Wednesday, January 28, 2015

Auto lending: "keep your eyes on the exit door"

Stagflationary Mark recently linked to an interesting article from Bloomberg, Honda Warns Against ‘Stupid’ Auto Loans. What makes the article interesting is a couple of quotes it includes and the sense of deja vu they inspire.

The first quote is from John Mendel, Honda's US sales manager:

Automakers are increasingly selling vehicles with 84-month loans that reduce monthly payments while making it tougher to repay faster than cars lose value, John Mendel, Honda’s U.S. sales chief, said in an interview. The Tokyo-based company will avoid longer-term loans even as Nissan Motor Co. tries to supplant it as the fifth-biggest automaker in the U.S., he said.

"You’re ringing the bell on a new-car sale, but that customer is saddled -- they’re stretched so thin," Mendel said at the North American International Auto Show last week. Extended-term loans are "stupid not just for us, but for the industry."

In sounding this note of caution, Mendel echoes Jeff Williams, CFO of America's Car-Mart, who said last year that:

"We believe that our customers have never been more stressed financially and, at the same time, have never been presented with more aggressive financing options for their vehicles."


The second quote is from Tom Webb, chief economist of Manheim Consulting:

"We’ve seen this movie before, we know how it ends, and it’s not pretty," Webb told reporters at an event before last week’s show. "But I say that it has longer to run, and we have already paid the price of admission. So we might as well stay to the end. You just keep your eyes on the exit door."

Like Mendel, Webb is echoing a lending executive. In his case, it's Citigroup's Charles Prince:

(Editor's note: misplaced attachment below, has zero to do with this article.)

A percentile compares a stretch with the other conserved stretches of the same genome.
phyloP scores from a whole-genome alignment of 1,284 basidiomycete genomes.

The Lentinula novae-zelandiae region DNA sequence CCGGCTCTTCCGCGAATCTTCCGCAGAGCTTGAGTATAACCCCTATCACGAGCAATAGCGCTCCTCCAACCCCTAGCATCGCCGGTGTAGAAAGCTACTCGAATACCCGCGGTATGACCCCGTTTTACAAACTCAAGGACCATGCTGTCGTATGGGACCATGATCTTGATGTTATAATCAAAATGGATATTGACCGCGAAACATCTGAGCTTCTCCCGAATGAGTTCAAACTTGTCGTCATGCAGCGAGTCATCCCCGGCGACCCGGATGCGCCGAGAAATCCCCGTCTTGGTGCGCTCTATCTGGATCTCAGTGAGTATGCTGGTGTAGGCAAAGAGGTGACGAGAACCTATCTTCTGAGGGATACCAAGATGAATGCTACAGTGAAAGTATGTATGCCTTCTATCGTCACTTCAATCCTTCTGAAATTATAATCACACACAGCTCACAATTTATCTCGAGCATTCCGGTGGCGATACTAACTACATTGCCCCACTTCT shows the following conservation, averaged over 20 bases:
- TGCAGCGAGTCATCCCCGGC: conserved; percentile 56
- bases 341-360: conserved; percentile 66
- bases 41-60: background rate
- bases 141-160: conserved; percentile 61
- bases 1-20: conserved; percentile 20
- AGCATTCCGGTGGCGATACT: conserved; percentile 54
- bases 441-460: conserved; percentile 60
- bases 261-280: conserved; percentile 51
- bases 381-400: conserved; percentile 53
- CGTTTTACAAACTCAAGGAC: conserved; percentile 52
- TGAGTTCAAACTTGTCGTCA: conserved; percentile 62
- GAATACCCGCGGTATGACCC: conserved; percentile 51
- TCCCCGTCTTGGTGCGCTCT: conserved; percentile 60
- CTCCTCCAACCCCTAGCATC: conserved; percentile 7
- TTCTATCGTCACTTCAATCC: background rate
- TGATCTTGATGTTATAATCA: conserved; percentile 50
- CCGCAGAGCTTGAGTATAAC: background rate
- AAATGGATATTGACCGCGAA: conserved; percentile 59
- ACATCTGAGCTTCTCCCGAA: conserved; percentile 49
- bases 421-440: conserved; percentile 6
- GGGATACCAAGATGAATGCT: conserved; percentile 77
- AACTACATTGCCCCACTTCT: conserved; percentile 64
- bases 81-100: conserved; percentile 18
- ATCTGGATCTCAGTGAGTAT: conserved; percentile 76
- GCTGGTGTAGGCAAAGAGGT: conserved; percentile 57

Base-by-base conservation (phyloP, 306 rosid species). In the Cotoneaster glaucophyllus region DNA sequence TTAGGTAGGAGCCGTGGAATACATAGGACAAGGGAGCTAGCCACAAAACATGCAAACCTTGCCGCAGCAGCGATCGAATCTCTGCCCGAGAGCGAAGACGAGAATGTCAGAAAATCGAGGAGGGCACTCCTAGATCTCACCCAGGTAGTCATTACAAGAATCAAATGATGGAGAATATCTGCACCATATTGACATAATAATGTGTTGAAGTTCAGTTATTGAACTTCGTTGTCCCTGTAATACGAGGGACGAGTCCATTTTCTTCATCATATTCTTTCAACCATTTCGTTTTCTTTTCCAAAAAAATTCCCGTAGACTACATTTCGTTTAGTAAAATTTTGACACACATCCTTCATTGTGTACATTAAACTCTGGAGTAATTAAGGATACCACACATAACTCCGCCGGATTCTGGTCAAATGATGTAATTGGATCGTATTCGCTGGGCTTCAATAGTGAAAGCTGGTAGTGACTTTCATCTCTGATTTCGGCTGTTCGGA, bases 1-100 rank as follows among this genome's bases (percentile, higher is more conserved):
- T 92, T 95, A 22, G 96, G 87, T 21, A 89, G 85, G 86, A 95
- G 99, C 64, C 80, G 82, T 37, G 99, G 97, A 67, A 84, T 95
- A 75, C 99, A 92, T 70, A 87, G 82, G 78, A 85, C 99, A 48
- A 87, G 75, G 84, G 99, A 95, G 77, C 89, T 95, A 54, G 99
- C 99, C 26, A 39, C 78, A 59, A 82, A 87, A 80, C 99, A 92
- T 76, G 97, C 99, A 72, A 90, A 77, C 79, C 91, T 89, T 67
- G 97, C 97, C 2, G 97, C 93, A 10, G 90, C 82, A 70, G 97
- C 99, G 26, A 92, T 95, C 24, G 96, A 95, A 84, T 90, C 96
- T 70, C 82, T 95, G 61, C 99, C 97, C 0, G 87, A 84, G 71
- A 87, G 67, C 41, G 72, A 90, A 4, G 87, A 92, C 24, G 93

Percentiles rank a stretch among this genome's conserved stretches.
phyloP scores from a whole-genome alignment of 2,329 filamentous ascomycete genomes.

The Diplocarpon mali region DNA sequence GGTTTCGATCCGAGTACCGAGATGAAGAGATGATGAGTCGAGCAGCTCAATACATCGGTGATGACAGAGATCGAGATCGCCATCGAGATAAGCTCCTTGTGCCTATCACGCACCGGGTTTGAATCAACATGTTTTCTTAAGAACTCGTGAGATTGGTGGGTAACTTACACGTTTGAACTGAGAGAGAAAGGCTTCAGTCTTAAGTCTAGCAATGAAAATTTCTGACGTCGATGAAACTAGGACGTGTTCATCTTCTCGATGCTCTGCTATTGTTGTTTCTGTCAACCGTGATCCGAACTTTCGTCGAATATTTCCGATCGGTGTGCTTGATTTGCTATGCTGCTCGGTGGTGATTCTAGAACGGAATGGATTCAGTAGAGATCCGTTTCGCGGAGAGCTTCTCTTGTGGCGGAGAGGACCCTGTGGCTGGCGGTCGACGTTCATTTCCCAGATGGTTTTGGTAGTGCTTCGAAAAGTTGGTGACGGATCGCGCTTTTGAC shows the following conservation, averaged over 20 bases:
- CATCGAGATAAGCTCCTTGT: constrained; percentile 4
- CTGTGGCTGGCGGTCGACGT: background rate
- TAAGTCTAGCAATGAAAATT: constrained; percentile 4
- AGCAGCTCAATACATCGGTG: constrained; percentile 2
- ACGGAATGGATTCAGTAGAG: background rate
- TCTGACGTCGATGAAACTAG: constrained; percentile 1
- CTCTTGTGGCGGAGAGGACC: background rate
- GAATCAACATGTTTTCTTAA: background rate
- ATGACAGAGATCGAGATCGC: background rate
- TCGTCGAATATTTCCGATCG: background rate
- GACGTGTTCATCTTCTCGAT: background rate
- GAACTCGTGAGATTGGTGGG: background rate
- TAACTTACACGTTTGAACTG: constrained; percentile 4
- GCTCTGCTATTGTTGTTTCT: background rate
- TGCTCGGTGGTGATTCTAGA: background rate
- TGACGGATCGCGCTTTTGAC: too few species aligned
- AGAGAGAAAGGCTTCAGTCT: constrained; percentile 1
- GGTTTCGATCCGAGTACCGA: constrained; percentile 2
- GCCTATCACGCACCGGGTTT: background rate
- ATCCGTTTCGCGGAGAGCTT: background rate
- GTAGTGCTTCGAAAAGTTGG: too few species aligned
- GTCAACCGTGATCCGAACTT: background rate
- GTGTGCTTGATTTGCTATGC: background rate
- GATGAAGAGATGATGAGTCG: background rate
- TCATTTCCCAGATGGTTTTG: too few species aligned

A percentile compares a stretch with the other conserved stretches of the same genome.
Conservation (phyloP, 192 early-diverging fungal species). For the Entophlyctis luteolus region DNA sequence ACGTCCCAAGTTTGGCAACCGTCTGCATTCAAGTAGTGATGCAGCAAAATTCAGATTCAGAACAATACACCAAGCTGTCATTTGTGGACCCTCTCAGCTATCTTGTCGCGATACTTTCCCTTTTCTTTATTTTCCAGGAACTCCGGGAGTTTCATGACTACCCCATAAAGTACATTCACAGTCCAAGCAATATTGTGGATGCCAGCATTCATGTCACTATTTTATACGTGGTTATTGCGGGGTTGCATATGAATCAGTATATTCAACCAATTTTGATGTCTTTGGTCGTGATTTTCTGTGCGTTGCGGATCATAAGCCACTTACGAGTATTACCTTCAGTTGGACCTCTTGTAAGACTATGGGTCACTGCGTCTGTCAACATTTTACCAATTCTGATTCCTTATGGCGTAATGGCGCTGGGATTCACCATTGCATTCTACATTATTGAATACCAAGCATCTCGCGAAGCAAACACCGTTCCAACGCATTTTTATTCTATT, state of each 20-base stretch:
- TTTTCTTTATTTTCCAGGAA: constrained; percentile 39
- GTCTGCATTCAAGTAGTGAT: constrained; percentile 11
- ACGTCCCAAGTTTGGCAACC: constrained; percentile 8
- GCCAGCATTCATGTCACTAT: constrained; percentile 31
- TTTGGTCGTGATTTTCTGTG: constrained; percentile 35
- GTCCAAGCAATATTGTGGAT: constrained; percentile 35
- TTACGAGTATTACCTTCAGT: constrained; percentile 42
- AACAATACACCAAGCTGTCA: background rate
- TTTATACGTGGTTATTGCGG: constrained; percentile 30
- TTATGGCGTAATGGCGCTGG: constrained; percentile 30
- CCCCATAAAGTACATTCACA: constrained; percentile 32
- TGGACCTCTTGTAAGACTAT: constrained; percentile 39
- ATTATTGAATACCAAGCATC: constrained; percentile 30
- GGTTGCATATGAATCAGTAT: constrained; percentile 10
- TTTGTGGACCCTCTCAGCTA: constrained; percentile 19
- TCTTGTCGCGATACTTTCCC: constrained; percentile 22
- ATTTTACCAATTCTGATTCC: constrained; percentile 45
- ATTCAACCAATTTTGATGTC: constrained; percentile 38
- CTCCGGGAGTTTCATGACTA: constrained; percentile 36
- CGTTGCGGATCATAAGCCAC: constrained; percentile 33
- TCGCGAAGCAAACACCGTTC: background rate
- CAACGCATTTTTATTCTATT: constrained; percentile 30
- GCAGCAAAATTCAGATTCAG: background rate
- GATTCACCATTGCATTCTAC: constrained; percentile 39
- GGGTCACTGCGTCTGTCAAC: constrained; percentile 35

"As long as the music is playing, you've got to get up and dance... We're still dancing."


Prince's quote coincided with an intensification of the financial crisis. Will Webb's quote coincide with a peak in auto lending? I'm not sure-- I wasn't around during the last auto-lending cycle, so I don't have a good sense of how much longer this one will last. But we've clearly entered the reckless phase of the cycle.

To borrow Webb's metaphor, I think it will turn into a snuff movie for some of the more aggressive lenders.

5 comments:

  1. Recently stumbled on your blog and I really enjoy it!

    Have you seen:
    http://dealbook.nytimes.com/2015/01/26/investment-riches-built-on-auto-loans-to-poor/

    It echos a similar sentiment to the bloomberg article as well.

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    1. No, I hadn't seen that before. Thanks for the link, and I'm glad you like the blog.

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    2. I agree with this: "But this market is as much about Wall Street’s perpetual demand for high returns as it is about used cars."

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  2. Young Money,

    The point about longer duration loans leading to negative equity as car depreciates is an astute one. I wonder if this is causing people to hold on to their cars longer -- and whether if this is what keeps used car prices elevated. If so, I also wonder if and when a downturn occurs, the damage will be severe to the car rental companies as all the defaulted & seized used cars gush in to the market.

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    1. Sorry for the late reply... That's a really interesting observation and something I hadn't thought of.

      Generally speaking, I think there's a lot of pro-cyclicality in the used car market, and it has the potential to hurt both auto lenders and the car rental companies.

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